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Woodpeckers Begin Springtime Drumming  at Cabela's

Woodpeckers Begin Springtime Drumming

Author: Michael Seraphin

Spring is the season when the drumming sound of woodpeckers returns to Colorado. For hikers in the national forest, this sound may be music to their ears, but to homeowners, the sound can be bothersome

The red-headed woodpecker
"We get a lot of calls this time of year about how to discourage them," said Tracy Predmore, a customer service representative for the Colorado Division of Wildlife."There are several methods designed to frighten them away, but many people find it easier to coexist with the birds by putting up a nest box to lure them away from the siding on their house," she said.

Woodpeckers are 7-15 inches long, and have short legs, sharp-clawed toes and stiff tails. Most woodpeckers feed on wood-boring insects, insects on trees and the ground, vegetable matter, berries or tree sap. Woodpeckers can cause property damage by drilling holes in wood siding and eaves. During the early spring, woodpeckers hammer to attract mates, to establish and/or defend a territory, to excavate nesting or roosting sites, and to search for insects. The birds especially like to hammer on wooden shingles, cedar or redwood siding, metal or plastic gutters, television antennas and light posts because these materials produce loud, hollow sounds. Drumming is most common during early morning and late afternoon and usually ends by July 1.

The northern flicker is the most common member of the woodpecker family in Colorado. It is identified in-flight by a yellow or salmon tint under the wings and tail feathers. Northern flickers have black spots on a tannish-white breast and belly. Males have a black or red mustache extending from the base of the beak to below the eyes.

The red-headed woodpecker, red-naped sapsucker, Lewis' woodpecker, Williamson's sapsucker, hairy woodpecker and downy woodpecker are also found in Colorado, but they are less common.

Control Methods

Trying to drive woodpeckers away involves using visual repellents and loud noises. Attempting to scare them off requires immediate action because woodpeckers are persistent once a territory or pecking site is established. Prompt repair of holes may encourage the woodpecker to leave, or discourage other woodpeckers, as these holes may serve as visual attractants. Cover holes with aluminum flashing, tin can tops or metal sheathing, and paint them to match the siding.

If damage occurs near areas that provide perch sites, discourage use of the perch with metal flashing or other materials. If a single board on the house serves as a foothold, tightly stretch wire or heavy monofilament fishing line approximately two inches in front of the board to prevent the bird from landing.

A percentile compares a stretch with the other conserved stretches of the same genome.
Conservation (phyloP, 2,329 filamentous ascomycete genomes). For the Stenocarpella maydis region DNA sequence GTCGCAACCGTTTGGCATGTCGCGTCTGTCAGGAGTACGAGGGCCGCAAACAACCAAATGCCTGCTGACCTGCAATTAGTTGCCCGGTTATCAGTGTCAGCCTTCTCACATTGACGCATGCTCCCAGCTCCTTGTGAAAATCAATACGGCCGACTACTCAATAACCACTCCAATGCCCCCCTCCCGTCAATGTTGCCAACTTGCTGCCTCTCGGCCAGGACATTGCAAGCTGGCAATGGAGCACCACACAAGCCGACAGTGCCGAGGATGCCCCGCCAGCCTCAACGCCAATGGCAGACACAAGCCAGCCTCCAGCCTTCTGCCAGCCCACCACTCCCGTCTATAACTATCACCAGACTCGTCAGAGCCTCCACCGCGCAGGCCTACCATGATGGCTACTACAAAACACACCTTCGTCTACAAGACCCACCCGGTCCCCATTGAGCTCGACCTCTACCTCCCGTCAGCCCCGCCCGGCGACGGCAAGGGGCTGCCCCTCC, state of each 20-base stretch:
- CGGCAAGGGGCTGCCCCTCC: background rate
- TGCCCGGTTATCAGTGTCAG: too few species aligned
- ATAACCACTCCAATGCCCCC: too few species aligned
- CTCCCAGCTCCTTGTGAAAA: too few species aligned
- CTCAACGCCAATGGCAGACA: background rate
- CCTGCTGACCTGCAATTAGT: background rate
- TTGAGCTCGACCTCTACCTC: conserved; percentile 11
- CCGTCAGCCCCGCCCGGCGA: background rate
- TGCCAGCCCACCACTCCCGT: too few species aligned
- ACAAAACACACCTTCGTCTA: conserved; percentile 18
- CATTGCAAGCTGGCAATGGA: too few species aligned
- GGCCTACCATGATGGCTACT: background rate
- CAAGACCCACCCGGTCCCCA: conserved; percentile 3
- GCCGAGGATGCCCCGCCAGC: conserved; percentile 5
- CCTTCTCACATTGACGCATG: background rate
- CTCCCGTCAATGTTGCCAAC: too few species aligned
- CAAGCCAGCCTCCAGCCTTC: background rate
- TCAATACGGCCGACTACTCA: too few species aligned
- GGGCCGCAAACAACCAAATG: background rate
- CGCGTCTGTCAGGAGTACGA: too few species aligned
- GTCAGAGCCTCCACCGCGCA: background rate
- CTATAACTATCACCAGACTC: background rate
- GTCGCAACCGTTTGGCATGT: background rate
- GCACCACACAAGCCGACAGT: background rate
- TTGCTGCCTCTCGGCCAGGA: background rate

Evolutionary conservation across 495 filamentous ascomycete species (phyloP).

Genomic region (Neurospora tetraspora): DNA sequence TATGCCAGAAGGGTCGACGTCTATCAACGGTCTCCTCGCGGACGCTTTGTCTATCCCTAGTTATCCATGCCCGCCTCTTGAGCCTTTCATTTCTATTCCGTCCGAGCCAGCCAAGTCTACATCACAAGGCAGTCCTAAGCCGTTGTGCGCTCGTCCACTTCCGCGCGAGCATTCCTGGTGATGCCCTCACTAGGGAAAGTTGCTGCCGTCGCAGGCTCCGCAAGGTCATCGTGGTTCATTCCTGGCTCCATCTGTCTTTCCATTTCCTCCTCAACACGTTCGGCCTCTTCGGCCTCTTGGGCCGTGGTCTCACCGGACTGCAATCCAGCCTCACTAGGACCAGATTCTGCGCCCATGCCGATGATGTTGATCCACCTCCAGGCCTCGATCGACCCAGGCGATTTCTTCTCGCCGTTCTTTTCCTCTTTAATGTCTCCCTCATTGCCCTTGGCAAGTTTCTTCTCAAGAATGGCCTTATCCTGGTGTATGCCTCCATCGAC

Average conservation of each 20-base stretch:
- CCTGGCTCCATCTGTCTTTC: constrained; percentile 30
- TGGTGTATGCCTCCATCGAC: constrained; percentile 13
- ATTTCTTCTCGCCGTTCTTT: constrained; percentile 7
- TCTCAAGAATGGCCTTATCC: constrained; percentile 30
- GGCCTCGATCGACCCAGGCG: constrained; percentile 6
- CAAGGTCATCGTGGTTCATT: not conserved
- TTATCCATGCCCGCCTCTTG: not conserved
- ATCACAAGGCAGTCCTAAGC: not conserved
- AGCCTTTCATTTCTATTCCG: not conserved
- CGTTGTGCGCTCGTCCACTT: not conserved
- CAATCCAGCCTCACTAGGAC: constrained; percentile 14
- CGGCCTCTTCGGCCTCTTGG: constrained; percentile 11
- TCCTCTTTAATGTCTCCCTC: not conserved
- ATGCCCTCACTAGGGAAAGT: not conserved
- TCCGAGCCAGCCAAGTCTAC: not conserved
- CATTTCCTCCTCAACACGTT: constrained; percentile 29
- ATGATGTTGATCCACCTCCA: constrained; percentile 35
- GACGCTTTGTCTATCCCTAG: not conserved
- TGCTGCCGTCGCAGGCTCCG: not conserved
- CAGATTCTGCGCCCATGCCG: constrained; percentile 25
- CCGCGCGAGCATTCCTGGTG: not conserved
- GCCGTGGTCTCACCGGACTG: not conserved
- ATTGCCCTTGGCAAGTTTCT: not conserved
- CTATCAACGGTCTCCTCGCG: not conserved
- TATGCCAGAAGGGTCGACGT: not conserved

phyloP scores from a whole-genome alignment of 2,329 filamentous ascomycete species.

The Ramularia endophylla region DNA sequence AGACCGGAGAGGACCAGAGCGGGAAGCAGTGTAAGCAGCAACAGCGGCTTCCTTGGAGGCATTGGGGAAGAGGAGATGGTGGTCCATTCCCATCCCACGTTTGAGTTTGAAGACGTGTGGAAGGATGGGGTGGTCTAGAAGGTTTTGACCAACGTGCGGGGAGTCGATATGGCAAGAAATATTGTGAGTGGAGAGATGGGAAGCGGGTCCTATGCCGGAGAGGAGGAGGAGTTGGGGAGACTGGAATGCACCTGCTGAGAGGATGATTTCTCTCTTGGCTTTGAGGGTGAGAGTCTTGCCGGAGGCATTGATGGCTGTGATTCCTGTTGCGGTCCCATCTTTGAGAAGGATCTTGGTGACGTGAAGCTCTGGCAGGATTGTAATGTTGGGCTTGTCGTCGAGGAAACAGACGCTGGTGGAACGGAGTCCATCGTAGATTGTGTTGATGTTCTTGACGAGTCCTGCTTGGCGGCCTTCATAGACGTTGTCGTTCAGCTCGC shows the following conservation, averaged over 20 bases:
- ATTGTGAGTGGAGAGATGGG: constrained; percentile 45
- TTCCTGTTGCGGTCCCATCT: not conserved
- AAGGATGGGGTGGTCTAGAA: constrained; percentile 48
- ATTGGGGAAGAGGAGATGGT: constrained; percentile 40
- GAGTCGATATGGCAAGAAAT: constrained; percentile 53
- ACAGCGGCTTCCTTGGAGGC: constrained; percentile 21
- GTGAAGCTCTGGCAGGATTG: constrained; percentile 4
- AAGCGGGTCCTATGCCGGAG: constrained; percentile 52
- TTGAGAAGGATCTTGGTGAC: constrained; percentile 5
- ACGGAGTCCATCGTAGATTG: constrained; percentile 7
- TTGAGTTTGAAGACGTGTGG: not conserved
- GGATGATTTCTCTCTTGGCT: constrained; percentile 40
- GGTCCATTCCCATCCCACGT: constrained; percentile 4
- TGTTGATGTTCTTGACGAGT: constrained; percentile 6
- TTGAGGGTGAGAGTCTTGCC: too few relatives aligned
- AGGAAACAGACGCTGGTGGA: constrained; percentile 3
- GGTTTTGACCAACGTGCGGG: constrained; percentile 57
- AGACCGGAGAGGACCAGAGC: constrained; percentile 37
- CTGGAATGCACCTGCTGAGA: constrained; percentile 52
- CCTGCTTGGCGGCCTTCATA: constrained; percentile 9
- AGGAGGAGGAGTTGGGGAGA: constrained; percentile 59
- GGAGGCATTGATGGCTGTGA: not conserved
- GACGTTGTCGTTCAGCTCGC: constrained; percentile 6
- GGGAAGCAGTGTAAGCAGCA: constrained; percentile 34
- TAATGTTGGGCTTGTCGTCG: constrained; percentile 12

According to Predmore, hawk silhouette mobiles are successful frightening devices. Construct hawk mobiles with a wingspan of about 22 inches and a length of 11 inches. The best materials are cardboard, Styrofoam or light plywood. Paint them black or another dark color. Hang two hawk mobiles from the eaves on either side of the damaged area. Other methods include hanging black plastic strips 1 to 1 1/2 inches wide and 2 to 3 feet long, pinwheels with reflective vanes, or aluminum pie tins near the damaged area. Allow the wind to blow the strips, pinwheels and pie tins freely.

Some research suggests that mirrors frighten woodpeckers. Predmore recommends fastening them flat against the wall next to the damaged area. The theory is the woodpecker will see his own image and think it is another bird's territory. Owl images generally are unsuccessful for frightening woodpeckers.

Where woodpeckers are persistent, use two or more of the visual frightening devices simultaneously. Because some birds drum to produce noise to attract mates, deadening the sound-producing area by filling the hollow space behind the wood sometimes works to discourage them. In other cases, woodpeckers are frightened away with persistent loud noises such as banging pots and pans together, firing toy cap guns or yelling.

Woodpeckers occasionally drill on houses to obtain insects in the wood. Since insects seldom infest well-seasoned wood in Colorado, woodpeckers hammer holes to obtain insects primarily during the first two years after house construction. Insecticides or wood preservatives may deter woodpeckers by killing the insects.

All North American woodpeckers are primarily cavity nesters that excavate their own cavities, but some species occasionally use existing cavities or nest boxes. Placing cavity-type nest boxes on buildings in the vicinity of northern flicker damage has shown some success. Nest boxes are worth trying where other methods have failed. Once established, nesting woodpeckers defend their territories and keep other woodpeckers away.

Construct nest boxes from wood with a 2 1/2-inch-diameter entrance hole 16 to 20 inches above the floor. Inside dimensions should be about 6x6, and the total height should be 22 to 26 inches. Pack the box with sawdust. Supposedly, by removing the sawdust, the bird is fooled into constructing its own nest. A front-sloping, hinged roof will shed rain and provide easy access for re-filling next year.

Woodpeckers are classified as migratory, non-game birds and are protected by the Federal Migratory Bird Treaty Act. A federal permit is required before any lethal control methods can be employed. Penalties and fines are assessed to violators.

In addition to the federal permit, citizens must inform the local Colorado Division of Wildlife officer when, where and the type of lethal control that will be used. Homeowners must also observe all county and city ordinances.

Printed by permission from the Colorado Division of Wildlife.

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